After several weeks of personal speculation, I took the plunge and registered for my first half-marathon. I am working toward running a marathon in 2010 or 2011. We'll see how the 13.1 mile trek goes. This event is not a "bucket list" check off for me--I am training with purpose and wisdom using most of Jeff Galloway's training method. I plan on running for a long time. Recently I've been reflecting on how I arrived at my current relationship with running.
My running world began with a few factors:
1. My dad used to saunter up to the local junior high school track and run laps, donning knee high cotton-poly blend socks with a colorful athletic band, navy blue shorts with white piping, and one of his many penguin embroidered on the pocket golf shirts. Occasionally I walked with him to the track; he would run and I would kick my soccer ball on the infield. He ran anywhere from 3-6 miles. I liked the idea of running, but not necessarily running around a track.
2. Like any kid, I enjoyed a good running race--usually a sprint. These sprints help establish a playground pecking order of sorts. Winning races didn't necessarily make a kid Monarch of the Playground, but these races held currency for overall respect. If a bully was establishing a reign of terror, knowledge of speed provided a barrier to provocation. Though my body doesn't show it now, I once had speed currency. As a sprinter, I was in the top 3 in my grade throughout elementary school--I only knew this because in elementary school we had the Presidential Physical Fitness Test (PPFT) as a measurement of speed and other athleticism gauges--the school posted the best scores for the school to see. I was able to stay out of fights if only for the sheer fact that I could outrun almost any opponent.
In middle school, the Phys. Ed. teachers didn't make a point of posting the results of the PPFT, we had to go on our memories. One of my great memories of middle school (there were few, I loathed middle school for the most part) involved the 600-yard run for the PPFT. The 8th grade P.E. teacher was unpopular--old and cranky, but in amazing physical condition. He was also obsessed with showers after class, so much so that the male students often speculated on his sexual preference. He was military influenced--he had been teaching 8th grade P.E. for what seemed to be eons; he was my father's P.E. teacher. He was old school in that discipline was administered through physical activity. If you screwed around, you would have to go run a "Grand Tour" which was a lap around the campus athletic grounds, approximately 1/2 mile, give or take a few hundred yards. The 600-yard run for the PPFT was run on the "Grand Tour" track, though not a full lap. I had never run that distance before at a race pace, I didn't know what I was in for. I knew nothing of the pacing of track. I wasn't interested in running track--I was playing baseball while others competed in track and field. Besides, I wanted nothing to do with circle running.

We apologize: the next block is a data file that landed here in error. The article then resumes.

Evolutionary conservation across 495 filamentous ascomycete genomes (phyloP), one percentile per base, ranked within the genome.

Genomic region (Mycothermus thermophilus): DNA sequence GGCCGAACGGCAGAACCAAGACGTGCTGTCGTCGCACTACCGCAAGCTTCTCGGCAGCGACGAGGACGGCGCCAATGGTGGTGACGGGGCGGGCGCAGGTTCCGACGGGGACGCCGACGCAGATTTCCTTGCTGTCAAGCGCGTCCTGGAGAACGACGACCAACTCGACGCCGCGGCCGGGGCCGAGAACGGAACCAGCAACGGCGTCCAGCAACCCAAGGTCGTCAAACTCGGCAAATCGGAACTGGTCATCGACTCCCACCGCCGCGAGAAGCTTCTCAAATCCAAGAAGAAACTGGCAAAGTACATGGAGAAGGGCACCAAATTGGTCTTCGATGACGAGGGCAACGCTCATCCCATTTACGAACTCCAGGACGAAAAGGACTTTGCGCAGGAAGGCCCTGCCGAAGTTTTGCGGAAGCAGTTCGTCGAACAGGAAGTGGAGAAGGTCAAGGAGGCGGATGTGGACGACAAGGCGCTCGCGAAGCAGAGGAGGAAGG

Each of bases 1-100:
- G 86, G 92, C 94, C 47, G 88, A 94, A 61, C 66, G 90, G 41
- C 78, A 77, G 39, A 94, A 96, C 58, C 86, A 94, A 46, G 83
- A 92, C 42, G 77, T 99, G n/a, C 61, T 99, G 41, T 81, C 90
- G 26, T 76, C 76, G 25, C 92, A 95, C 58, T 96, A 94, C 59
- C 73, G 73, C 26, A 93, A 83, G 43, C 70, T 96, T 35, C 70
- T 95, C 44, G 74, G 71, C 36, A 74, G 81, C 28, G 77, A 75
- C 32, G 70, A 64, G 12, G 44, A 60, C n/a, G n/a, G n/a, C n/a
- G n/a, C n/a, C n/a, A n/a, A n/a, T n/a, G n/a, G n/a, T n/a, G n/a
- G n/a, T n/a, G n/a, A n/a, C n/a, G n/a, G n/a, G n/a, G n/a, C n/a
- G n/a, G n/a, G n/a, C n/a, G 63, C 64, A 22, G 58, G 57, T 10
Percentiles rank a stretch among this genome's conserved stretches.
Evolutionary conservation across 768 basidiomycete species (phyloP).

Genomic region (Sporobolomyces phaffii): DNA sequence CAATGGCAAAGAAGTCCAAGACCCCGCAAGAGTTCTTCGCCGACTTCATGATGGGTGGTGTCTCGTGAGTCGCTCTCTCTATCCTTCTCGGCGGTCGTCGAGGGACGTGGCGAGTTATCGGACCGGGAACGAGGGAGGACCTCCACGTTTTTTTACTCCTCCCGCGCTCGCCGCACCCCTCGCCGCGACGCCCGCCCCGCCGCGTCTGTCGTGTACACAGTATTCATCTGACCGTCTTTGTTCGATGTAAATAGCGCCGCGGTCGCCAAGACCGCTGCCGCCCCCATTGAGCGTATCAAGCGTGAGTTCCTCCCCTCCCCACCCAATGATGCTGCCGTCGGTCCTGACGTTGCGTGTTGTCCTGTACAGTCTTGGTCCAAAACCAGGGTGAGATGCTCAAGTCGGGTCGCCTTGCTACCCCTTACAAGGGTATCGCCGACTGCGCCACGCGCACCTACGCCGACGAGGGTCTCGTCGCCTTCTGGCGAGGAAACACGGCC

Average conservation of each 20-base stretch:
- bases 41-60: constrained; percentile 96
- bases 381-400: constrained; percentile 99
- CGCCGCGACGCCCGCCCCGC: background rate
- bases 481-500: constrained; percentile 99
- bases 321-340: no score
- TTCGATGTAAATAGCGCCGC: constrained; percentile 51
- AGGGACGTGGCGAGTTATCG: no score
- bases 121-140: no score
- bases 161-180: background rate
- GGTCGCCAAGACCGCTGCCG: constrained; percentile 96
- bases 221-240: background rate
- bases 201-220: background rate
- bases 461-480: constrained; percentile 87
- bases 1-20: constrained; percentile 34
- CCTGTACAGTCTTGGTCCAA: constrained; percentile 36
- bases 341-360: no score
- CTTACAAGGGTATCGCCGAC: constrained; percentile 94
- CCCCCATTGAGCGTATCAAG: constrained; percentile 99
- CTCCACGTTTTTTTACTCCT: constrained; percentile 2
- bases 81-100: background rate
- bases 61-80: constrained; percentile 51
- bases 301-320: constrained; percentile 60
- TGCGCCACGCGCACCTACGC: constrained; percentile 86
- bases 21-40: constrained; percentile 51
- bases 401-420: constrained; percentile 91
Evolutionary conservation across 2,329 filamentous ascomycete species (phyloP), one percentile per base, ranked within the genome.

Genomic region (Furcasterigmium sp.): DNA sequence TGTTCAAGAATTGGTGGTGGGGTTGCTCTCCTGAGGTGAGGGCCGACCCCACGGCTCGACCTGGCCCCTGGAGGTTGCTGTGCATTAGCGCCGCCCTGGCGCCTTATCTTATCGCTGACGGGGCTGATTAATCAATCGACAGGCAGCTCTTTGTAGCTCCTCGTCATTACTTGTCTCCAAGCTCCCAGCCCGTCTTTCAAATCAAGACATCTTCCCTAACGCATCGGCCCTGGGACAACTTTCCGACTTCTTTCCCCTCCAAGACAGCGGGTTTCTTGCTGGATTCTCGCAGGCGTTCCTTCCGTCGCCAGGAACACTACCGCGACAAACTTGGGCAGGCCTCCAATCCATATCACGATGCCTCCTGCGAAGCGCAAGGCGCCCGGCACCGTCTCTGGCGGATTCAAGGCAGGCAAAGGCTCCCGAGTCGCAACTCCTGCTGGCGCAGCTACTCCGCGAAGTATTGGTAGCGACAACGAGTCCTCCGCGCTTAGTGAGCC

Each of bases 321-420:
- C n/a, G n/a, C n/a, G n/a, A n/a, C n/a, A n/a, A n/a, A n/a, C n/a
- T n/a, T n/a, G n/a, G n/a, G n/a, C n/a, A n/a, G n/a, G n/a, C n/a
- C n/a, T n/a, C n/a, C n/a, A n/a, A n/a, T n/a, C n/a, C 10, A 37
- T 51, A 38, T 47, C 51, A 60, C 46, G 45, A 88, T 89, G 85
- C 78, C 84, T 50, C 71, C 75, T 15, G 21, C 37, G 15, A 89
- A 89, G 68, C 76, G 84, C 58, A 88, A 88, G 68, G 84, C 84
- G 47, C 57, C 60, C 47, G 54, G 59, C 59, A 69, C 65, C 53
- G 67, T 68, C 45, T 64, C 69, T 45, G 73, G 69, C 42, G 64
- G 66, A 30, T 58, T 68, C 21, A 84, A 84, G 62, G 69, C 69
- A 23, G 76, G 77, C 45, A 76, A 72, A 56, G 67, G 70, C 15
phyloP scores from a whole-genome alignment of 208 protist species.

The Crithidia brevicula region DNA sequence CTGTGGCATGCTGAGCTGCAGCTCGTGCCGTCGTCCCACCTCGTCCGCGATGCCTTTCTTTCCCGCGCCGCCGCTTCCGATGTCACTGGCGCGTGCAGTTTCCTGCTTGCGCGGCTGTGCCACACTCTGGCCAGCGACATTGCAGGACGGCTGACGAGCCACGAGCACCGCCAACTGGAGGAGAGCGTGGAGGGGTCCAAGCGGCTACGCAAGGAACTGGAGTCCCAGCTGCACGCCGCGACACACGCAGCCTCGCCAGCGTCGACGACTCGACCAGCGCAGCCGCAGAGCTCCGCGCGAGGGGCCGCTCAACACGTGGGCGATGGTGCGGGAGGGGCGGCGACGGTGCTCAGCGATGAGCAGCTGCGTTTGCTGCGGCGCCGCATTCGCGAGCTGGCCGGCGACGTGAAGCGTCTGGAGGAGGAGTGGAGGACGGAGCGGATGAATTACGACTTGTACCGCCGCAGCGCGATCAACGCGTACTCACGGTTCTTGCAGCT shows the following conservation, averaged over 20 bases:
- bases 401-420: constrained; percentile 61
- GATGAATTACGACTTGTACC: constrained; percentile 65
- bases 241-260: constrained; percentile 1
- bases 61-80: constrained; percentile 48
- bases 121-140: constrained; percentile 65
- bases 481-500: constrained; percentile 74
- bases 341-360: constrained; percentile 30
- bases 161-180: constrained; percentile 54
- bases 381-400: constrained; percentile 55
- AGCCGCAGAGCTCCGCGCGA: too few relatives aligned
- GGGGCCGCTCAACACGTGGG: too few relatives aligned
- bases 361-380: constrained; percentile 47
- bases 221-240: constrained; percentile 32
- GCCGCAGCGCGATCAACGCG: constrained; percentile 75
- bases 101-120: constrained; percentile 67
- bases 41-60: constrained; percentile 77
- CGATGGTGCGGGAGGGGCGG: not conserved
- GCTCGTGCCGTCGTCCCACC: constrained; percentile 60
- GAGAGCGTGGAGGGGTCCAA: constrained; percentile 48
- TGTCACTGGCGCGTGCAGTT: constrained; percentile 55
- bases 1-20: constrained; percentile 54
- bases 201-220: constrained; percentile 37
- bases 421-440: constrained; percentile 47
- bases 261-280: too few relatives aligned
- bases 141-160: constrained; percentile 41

We started the 600-yard run--most in the 7th grade seemed to look at this run like a marathon. My peers jogged out of the gate, though some of the track runners kept a strong early pace. I took off like a sprinter. I surprised myself that I could maintain the sprint pace. It was exhilarating, joyful with almost every step. I felt even more joy when I watched the surprise of my P.E. teacher, who wasn't expecting anyone to beat him to the finish line and had to sprint himself to meet me at the finish with his stop watch. I dusted the field and enjoyed that victory for weeks. If my memory serves me well, I ran that race in 1:32 (or was it 1:23?--doubtful). I felt like I was sticking it to that teacher and the track guys, but I also felt powerful that day, probably the only day I felt that way in middle school--and I attached it to running. It was probably my first runner's high.